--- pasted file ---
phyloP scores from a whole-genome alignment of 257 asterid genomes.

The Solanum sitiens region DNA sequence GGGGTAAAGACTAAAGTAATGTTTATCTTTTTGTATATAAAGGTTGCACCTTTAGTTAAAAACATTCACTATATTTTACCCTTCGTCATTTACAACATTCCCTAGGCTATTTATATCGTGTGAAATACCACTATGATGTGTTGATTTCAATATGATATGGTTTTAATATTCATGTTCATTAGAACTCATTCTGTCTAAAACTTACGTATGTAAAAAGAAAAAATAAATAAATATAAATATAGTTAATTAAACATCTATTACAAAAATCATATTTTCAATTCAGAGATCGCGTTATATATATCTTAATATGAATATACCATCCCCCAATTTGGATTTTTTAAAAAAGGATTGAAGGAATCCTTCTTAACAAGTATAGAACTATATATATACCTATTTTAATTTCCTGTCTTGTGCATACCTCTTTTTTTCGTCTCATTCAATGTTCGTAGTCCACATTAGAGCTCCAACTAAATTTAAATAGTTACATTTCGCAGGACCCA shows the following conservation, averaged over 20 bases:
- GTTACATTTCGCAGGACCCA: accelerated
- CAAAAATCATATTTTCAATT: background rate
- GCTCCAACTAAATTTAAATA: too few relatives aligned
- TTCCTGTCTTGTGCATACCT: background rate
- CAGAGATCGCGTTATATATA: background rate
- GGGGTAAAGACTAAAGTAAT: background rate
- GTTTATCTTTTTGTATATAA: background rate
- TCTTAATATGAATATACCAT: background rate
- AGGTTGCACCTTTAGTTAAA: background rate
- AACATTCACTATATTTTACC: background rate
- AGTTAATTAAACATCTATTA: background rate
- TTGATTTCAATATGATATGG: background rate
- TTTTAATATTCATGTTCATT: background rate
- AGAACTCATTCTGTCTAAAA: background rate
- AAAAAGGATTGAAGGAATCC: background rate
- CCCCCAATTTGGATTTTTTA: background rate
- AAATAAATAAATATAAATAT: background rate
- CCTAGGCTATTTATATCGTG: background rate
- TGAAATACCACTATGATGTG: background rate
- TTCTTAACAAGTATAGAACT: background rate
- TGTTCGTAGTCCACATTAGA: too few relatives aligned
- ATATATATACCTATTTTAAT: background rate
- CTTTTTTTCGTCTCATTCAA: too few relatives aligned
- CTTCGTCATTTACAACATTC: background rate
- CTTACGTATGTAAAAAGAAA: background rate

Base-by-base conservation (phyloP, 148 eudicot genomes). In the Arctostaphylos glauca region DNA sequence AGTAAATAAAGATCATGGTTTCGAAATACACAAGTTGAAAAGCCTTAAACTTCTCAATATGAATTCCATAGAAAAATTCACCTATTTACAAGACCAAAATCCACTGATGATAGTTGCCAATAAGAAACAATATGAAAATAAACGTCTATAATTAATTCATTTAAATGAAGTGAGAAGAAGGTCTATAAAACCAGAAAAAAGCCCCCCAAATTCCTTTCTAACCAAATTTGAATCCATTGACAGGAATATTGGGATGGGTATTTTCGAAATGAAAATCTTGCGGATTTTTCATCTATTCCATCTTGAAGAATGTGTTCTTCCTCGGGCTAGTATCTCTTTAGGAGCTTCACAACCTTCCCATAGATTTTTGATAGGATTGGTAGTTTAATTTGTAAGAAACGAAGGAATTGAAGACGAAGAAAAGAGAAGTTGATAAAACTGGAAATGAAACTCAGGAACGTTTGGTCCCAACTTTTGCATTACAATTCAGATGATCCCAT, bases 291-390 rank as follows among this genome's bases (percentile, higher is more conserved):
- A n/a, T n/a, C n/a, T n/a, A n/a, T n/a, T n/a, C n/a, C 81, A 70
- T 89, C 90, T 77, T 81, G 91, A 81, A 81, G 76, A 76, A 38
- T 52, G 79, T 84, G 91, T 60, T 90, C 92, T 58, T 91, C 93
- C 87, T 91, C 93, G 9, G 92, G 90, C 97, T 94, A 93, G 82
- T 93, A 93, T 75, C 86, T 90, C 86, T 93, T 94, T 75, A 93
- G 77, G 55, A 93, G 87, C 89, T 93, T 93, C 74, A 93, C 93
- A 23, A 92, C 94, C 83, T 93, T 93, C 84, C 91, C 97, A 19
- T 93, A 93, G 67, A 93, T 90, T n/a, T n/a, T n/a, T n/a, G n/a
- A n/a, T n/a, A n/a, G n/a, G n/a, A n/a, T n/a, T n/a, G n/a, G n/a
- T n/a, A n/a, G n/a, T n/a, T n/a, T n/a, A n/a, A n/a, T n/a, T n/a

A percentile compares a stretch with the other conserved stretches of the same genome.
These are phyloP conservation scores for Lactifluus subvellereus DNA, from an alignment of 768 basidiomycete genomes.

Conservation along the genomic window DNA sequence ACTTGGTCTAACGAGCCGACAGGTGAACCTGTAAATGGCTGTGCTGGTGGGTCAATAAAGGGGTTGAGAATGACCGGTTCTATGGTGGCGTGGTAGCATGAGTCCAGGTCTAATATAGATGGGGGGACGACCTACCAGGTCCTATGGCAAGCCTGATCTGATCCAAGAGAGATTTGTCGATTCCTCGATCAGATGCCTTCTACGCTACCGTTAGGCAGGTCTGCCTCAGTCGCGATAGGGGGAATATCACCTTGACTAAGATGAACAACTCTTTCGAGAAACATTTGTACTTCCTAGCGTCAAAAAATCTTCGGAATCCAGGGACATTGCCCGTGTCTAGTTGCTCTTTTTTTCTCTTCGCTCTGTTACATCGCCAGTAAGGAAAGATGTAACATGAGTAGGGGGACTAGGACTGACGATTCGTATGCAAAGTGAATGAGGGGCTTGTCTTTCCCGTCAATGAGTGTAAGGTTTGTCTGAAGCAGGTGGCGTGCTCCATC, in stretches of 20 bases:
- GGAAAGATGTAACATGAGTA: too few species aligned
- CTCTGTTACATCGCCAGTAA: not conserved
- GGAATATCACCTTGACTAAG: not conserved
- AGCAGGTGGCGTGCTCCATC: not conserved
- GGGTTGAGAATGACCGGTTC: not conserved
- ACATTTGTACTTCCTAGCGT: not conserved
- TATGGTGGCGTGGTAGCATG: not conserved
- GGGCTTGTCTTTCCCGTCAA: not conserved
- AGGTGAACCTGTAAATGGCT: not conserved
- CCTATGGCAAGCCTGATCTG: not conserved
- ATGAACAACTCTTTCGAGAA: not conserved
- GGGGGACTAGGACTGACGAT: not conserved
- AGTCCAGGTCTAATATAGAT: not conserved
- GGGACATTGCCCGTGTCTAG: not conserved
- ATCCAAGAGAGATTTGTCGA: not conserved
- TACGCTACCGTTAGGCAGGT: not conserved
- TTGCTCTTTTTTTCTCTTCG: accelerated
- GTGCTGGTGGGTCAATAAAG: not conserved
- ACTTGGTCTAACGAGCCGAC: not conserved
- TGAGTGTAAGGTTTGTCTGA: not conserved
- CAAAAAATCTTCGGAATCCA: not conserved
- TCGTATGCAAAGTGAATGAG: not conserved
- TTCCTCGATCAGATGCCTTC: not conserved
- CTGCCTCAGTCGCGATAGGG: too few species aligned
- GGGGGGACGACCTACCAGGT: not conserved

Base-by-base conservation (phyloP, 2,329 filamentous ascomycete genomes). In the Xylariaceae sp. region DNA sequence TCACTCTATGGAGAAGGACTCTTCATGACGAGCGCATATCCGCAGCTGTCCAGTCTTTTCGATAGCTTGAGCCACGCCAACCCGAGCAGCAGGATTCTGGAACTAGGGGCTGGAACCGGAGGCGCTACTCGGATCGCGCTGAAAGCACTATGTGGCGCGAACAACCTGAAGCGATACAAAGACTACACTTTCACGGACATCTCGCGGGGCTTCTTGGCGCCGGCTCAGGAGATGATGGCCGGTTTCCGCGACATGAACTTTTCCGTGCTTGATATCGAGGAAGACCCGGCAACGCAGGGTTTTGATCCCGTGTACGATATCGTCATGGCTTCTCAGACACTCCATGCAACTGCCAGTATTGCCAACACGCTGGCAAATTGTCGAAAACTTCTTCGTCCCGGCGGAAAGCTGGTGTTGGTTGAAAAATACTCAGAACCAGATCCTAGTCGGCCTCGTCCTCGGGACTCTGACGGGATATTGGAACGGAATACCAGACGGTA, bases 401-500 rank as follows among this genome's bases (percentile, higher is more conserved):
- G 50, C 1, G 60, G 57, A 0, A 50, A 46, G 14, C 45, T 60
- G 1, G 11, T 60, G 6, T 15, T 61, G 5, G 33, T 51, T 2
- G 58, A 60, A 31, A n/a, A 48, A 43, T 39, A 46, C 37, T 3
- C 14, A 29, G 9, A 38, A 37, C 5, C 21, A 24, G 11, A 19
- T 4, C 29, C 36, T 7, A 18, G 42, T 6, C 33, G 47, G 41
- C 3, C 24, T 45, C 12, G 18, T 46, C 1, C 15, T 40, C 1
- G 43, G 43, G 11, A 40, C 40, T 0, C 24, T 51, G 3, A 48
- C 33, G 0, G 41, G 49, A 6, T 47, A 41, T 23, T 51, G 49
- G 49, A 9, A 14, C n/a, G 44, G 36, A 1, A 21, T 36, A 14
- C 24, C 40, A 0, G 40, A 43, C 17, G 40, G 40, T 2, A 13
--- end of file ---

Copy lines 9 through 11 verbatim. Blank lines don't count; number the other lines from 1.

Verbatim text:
- GTTTATCTTTTTGTATATAA: background rate
- TCTTAATATGAATATACCAT: background rate
- AGGTTGCACCTTTAGTTAAA: background rate